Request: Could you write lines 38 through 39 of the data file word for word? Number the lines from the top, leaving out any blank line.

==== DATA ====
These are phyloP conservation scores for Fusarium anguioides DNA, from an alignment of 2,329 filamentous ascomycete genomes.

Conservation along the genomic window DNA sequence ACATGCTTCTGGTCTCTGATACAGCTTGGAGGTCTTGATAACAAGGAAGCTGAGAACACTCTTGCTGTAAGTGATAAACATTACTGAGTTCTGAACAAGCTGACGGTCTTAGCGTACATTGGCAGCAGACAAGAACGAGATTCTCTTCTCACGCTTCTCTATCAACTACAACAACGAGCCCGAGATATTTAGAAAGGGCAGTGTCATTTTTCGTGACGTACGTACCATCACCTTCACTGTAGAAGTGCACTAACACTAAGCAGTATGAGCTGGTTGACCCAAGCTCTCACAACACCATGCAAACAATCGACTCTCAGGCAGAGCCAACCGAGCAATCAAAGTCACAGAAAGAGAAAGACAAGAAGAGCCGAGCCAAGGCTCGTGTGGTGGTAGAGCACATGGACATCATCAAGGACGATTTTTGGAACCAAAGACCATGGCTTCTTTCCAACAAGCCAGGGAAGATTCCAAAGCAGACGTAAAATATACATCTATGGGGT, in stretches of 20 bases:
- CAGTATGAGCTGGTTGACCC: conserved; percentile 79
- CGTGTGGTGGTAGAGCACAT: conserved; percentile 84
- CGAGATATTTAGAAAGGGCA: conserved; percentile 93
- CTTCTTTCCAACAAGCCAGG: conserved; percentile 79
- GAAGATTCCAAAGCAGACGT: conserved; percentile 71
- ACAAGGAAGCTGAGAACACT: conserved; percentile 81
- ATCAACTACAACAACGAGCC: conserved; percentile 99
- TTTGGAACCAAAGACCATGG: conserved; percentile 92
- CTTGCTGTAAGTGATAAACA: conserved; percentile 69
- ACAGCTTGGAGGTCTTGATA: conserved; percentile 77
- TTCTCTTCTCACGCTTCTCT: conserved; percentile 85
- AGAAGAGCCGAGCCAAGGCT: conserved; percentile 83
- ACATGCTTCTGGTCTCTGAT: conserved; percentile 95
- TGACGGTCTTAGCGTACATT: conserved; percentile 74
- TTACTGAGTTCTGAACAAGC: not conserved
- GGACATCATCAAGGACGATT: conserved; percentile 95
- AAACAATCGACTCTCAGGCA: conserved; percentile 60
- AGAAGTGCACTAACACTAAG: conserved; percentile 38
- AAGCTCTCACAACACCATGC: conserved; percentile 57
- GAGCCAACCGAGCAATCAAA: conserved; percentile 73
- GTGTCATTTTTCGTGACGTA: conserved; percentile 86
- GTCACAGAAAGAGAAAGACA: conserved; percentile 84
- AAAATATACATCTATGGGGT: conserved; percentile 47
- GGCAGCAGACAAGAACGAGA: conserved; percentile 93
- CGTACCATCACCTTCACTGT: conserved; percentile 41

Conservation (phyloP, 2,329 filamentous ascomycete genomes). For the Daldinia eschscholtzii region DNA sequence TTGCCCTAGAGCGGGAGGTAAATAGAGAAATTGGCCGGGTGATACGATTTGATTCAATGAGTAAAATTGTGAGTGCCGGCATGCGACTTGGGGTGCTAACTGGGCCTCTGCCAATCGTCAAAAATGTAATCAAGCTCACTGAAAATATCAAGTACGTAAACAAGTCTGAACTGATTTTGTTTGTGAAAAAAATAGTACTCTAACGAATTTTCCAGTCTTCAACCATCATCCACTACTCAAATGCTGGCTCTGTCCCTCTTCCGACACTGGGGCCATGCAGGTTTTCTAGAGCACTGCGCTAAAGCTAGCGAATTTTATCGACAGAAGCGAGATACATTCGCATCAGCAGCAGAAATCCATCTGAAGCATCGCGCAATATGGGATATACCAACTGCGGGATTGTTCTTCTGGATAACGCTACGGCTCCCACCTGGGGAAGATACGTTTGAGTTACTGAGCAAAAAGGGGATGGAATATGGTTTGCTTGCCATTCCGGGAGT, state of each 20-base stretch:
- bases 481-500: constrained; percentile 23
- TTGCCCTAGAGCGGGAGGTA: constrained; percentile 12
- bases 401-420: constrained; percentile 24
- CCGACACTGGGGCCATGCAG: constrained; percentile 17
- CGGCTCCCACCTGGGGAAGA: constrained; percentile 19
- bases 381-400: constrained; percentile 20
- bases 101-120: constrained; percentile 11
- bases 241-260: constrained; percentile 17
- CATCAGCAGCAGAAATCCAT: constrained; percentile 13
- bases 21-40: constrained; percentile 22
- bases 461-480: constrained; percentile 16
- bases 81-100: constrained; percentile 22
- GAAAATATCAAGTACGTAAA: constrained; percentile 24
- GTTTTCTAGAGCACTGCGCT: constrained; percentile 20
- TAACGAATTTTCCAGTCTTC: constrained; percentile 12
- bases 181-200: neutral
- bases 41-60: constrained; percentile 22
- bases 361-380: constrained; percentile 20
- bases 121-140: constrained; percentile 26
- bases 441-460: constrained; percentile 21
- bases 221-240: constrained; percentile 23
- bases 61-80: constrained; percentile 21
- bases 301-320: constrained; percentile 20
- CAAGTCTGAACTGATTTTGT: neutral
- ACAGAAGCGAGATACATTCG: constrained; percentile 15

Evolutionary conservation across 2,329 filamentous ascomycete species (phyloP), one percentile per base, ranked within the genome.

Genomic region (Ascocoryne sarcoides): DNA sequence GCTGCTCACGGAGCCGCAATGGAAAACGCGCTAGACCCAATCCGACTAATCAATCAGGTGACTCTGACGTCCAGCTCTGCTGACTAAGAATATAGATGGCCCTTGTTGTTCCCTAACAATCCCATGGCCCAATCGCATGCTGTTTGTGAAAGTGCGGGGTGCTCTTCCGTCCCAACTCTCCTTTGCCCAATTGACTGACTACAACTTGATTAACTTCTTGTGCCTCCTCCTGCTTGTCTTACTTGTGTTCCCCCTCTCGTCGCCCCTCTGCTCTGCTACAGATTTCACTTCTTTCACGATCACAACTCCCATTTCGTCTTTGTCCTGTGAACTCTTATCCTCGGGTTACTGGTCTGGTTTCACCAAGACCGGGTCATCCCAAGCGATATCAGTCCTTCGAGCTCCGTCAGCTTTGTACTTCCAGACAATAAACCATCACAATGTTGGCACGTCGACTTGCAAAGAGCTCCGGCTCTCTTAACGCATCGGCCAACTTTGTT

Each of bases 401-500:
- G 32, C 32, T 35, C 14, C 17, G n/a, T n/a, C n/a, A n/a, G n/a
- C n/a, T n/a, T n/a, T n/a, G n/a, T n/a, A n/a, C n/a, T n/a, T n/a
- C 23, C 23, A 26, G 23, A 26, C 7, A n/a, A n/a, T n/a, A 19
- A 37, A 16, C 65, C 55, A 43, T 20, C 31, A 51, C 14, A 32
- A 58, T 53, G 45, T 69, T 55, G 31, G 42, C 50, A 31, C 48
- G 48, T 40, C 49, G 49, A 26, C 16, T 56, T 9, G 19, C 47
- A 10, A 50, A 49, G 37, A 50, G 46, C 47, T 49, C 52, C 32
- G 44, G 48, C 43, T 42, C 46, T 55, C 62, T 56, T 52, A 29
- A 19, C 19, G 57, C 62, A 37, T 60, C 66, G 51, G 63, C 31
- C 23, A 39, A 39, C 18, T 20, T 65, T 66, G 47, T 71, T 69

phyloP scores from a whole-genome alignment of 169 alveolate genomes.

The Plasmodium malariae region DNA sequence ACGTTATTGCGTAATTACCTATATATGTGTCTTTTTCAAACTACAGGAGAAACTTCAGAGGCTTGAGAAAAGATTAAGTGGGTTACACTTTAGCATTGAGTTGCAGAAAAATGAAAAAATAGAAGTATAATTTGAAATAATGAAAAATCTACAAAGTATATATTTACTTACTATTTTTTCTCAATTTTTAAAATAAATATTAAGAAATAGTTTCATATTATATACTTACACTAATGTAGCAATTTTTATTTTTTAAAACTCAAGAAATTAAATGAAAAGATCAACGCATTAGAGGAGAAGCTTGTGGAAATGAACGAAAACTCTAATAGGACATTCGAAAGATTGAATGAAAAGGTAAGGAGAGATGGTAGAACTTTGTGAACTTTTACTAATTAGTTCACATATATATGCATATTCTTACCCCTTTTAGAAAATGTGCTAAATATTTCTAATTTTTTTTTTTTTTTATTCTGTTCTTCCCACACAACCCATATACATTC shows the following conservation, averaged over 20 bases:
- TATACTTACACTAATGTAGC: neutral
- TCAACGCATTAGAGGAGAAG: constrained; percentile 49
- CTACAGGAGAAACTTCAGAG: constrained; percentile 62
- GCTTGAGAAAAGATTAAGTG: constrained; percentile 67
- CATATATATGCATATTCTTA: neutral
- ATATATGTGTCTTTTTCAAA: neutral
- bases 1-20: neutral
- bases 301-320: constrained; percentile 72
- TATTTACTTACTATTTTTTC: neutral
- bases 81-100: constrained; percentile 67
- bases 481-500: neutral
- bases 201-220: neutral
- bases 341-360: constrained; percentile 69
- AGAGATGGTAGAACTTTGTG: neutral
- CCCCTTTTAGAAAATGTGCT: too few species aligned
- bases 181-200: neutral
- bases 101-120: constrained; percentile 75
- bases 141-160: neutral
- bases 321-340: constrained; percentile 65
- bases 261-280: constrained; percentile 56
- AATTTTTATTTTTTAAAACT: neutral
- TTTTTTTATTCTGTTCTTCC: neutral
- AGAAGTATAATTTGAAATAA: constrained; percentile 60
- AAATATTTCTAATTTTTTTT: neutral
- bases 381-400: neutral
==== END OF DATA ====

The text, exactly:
- bases 21-40: constrained; percentile 22
- bases 461-480: constrained; percentile 16